FORT ST. JOHN, B.C. – With the first crops set to come out of the earth in the next couple of weeks, farmers will get an idea of what the growing season was like in the Peace.
Kelly Kassian, manager of Viterra Fort St. John, says farmers enjoyed an excellent spring season, but they missed out on some “timely rains” and had to contend with the heat dome in June.
“The hot weather may have hurt the crop a little bit, but I think the smoke in the air kind of saved us from the direct sunlight for sure,” said Kassian.
While it likely won’t be a bumper crop like the season was shaping up to be, Kassian says a good spring season may have helped crops through the hot, dry June.
“Depending on the weather, that third or fourth week of August looks like we’ll be seeing some peas and barley get taken off. That’s when we’ll be able to tell how the season went, but all in all, it wasn’t too bad.”
The four major crops grown in the Peace region include the staple prairie crops of wheat, oats, barley and canola. But, according to the City of Dawson Creek, 90 per cent of dry peas produced in B.C. come from the Peace, as well as 95 per cent of forage seeds.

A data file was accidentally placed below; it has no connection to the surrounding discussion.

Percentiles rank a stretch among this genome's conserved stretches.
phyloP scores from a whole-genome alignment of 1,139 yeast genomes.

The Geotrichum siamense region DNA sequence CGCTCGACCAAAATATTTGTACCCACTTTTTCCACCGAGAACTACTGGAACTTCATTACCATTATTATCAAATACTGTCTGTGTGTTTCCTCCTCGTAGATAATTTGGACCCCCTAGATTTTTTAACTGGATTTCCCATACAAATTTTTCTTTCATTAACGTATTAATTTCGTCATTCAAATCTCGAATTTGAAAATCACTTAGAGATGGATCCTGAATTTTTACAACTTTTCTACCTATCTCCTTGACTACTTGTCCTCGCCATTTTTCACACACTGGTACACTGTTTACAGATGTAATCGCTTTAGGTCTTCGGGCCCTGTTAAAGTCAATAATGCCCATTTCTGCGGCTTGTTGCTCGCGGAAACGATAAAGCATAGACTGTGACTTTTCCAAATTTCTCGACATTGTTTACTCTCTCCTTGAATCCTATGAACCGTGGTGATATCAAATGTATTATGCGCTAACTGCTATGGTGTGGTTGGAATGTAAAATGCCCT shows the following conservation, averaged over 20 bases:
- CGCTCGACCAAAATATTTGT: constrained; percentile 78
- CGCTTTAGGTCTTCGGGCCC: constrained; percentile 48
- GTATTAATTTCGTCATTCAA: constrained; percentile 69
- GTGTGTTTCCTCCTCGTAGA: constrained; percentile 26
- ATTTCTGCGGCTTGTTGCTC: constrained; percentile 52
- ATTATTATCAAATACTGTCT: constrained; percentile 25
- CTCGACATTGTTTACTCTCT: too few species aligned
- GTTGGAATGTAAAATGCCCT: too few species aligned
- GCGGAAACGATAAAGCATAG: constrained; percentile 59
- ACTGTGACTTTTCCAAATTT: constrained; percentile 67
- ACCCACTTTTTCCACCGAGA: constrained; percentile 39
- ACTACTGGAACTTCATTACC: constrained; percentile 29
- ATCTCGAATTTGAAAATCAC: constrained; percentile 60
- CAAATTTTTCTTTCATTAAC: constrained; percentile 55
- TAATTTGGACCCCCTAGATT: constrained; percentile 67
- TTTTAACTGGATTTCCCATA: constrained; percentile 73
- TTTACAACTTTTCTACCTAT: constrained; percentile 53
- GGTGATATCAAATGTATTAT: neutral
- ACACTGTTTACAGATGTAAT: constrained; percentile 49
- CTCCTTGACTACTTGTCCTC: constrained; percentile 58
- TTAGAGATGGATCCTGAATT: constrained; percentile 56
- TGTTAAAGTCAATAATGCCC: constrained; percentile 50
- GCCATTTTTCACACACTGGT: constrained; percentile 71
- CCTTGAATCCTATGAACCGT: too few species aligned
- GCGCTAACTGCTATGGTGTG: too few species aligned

As for when to pull crops out of the ground, Kassian says every farmer has their own methods of determining the right time.
“They get out there and check the moisture of the grain and the amount of green kernels in it. There are different standards, so they’re constantly checking. Everybody kind of starts seeding at the same time, so crops develop fairly close together. Once someone gets going, everybody else is close behind.”
While parts of southern Alberta and Saskatchewan may be beginning their harvest, Kassian hopes the weather holds on.
“Hopefully, with good weather our guys get it off fairly quickly and in good shape, and we’ll get the harvest done. The main thing is, they get it off, and they’re all safe doing it.”